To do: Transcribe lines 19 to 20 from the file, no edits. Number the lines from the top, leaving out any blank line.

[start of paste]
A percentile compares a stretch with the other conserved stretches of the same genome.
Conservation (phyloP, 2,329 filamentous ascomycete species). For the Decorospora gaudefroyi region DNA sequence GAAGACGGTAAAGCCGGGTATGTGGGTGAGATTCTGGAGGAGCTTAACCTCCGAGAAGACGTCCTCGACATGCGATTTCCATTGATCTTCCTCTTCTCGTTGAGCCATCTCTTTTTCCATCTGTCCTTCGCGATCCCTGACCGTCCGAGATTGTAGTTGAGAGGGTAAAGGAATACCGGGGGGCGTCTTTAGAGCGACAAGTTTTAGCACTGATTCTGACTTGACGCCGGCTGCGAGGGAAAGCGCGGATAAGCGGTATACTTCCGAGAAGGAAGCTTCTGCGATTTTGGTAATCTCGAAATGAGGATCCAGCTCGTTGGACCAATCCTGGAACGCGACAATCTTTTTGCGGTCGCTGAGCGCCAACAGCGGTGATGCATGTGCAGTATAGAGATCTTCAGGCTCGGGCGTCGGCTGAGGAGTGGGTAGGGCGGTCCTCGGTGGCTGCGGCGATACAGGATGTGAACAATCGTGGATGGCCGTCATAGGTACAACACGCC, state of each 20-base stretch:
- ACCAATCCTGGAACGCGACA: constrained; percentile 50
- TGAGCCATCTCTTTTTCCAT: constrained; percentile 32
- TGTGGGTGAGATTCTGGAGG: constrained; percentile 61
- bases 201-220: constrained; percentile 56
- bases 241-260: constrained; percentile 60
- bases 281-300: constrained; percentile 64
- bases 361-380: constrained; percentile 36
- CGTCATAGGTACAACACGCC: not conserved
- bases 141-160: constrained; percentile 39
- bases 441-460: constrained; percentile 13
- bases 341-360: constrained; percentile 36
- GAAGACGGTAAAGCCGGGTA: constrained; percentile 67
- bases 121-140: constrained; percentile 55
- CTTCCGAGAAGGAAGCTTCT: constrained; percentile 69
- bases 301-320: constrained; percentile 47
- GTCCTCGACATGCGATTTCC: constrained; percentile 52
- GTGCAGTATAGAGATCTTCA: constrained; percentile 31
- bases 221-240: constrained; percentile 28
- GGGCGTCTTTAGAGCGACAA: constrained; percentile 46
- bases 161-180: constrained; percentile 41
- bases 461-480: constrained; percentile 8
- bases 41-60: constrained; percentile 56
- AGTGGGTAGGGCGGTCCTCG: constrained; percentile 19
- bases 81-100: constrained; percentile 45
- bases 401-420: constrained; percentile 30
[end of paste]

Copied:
- GTGCAGTATAGAGATCTTCA: constrained; percentile 31
- bases 221-240: constrained; percentile 28